In support of its Petition to Vacate, Morgan Stanley submitted declarations from a San Diego based complex manager and officer.  That manager admitted that before the arbitration began or arbitrators were selected, he knew that Morgan Stanley had recruited and hired one of Arbitrator Kersh’s sons-in-law from Kersh’s office and had attempted to recruit Kersh’s other son-in-law from the same firm.  In opposition to Morgan Stanley’s Petition to Vacate, Vitale and Paladino submitted sworn declarations from two former Morgan Stanley San Diego based branch managers and Morgan Stanley’s former regional director for Southern California and Hawaii.  Those former MS representatives all were involved in some way in MS’ recruitment of Childs from Kersh’s firm and office and all three stated it was known to them and others at Morgan Stanley that Childs worked for his father-in-law, Kersh, at Kersh’s firm.

After considering all of the evidence, and hearing oral argument, the trial court granted Morgan Stanley’s Petition and vacated the arbitration award, finding that Arbitrator Kersh had not made mandatory, required disclosures regarding his daughter’s accounts at Morgan Stanley and her alleged former employment in the securities industry.  The Court also determined that Vitale and Paladino had not proven that “Kersh’s relationships to Morgan Stanley” were known by Morgan Stanley.  Vitale and Paladino then appealed the Court’s order vacating their award.

The Appellate Court Reverses the Lower Court and Reinstates the Award-

            On appeal, our clients argued that not only had Arbitrator Kersh  made all required, objectively reasonable disclosures required under FINRA rules but also Morgan Stanley was aware of the allegedly non-disclosed facts relating to Kersh and his sons-in-law’s involvement with Morgan Stanley.

The Appellate Court, however, stated the rule of disclosure in arbitration cases in California as a two pronged test.  First, were the allegedly non-disclosed facts things that the arbitrator was required to disclose, and second, would a reasonable, objective and “well-informed, thoughtful observer” view the non-disclosed facts as making the arbitrator biased for or against a party to the arbitration.  The Appellate Court, in its review of the entire record before it, determined that the two alleged non-disclosures that the trial court focused on- Kersh’s daughter’s alleged employment in the securities industry more than ten years earlier and her alleged accounts held by Morgan Stanley, could not, in and of themselves and assuming those facts to be true, create a “reasonable perception that Kersh was biased against Morgan Stanley”.  Moreover, since Morgan Stanley, who argued the existence and non-disclosure of Kersh’s daughter’s investment accounts at Morgan Stanley, had failed to produce “any print out of the accounts, applications, or signature cards”, the Appellate Court determined there was, in fact, nothing in the record before it “to show that Kersh or [his daughter] were aware of the existence of the accounts”.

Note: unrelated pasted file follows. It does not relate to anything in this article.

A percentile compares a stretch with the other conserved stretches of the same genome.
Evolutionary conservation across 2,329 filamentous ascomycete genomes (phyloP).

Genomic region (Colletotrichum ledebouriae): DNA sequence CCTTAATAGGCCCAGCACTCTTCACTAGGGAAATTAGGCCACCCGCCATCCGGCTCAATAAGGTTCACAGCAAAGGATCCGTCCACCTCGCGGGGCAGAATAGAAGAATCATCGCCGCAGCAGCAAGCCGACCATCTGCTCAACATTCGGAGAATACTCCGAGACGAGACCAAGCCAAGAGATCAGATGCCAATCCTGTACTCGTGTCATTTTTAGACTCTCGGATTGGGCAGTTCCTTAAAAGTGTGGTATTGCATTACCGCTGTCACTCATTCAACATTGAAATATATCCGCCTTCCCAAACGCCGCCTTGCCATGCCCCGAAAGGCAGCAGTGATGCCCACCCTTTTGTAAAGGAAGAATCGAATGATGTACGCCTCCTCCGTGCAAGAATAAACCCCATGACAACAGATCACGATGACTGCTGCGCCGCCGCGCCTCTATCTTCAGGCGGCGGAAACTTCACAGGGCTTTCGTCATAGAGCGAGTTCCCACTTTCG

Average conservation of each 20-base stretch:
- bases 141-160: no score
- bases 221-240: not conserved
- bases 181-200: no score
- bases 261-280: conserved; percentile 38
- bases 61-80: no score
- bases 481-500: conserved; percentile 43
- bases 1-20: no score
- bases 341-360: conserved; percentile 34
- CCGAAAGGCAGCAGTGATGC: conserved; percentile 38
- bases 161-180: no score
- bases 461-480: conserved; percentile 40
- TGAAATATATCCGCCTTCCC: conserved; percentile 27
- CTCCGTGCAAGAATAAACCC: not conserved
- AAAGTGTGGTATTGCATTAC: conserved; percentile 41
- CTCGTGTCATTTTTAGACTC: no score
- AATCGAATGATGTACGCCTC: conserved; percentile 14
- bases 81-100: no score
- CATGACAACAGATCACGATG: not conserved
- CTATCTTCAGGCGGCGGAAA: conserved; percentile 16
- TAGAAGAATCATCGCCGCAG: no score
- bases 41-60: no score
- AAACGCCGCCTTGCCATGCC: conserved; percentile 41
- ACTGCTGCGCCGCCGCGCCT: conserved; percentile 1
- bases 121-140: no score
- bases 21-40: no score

Regarding Kersh’s alleged failure to disclose his relationship with his two sons-in-law and their recruitment- one successful, one not- away from Kersh’s firm to Morgan Stanley, the Appellate Court found that there was no “…rule that specifically requires an arbitrator to disclose the information Morgan Stanley contends should have been disclosed”.  Specifically, the Appellate Court determined that FINRA rules specifically do not require mandatory disclosure regarding the employment history of in-laws.  Moreover, the Appellate Court found that based upon the sworn declarations before it, prior to the arbitration, Morgan Stanley was aware that Kersh had worked with his two sons-in-law and Morgan Stanley knew it had recruited one and tried to recruit the other to leave Kersh’s office and join Morgan Stanley. Given Morgan Stanley’s knowledge of these relationships before the case was started and before the arbitrators were selected, the Appellate Court determined that “In this sense, Morgan Stanley’s post-arbitration claim that Kersh concealed and failed to disclose pertinent facts, which denied Morgan Stanley the opportunity to further investigate Kersh, rings hollow”.

In reversing the lower court and reinstating the original $5 million arbitration award, the Appellate Court determined that “Because Morgan Stanley had actual knowledge of these facts, Kersh did not have to disclose them”.  The lower court’s order vacating the award was reversed and the case was remanded to the trial court “with directions for the superior court to enter an order confirming the arbitration award”.

We pointed out to the trial court, and the Appeals Court agreed, that Morgan Stanley had accepted  Kersh as a panelist in at least three other, prior arbitrations, one of which also involved Morgan Stanley’s recruiting practices and resulted in an award largely in Morgan Stanley’s favor.  Our firm represented the broker in that other case which we tried and which was decided just several weeks prior to the $5 million award in this case. That earlier decision, however, resulted in an award of approximately $1 million in Morgan Stanley’s favor and Morgan Stanley never complained about Kersh’s impartiality when it won that first case.  The Appeals Court specifically found that “It is clear… that Morgan Stanley knew of all of Kersh’s relationships with his sons-in-law all along and only raised an argument of Kersh’s non-disclosure when it suited the firm”, a fact that obviously troubled the three person appeals panel.

We are pleased that justice has prevailed for our clients and the arbitration award that they, and we, worked hard to obtain has been reinstated and confirmed.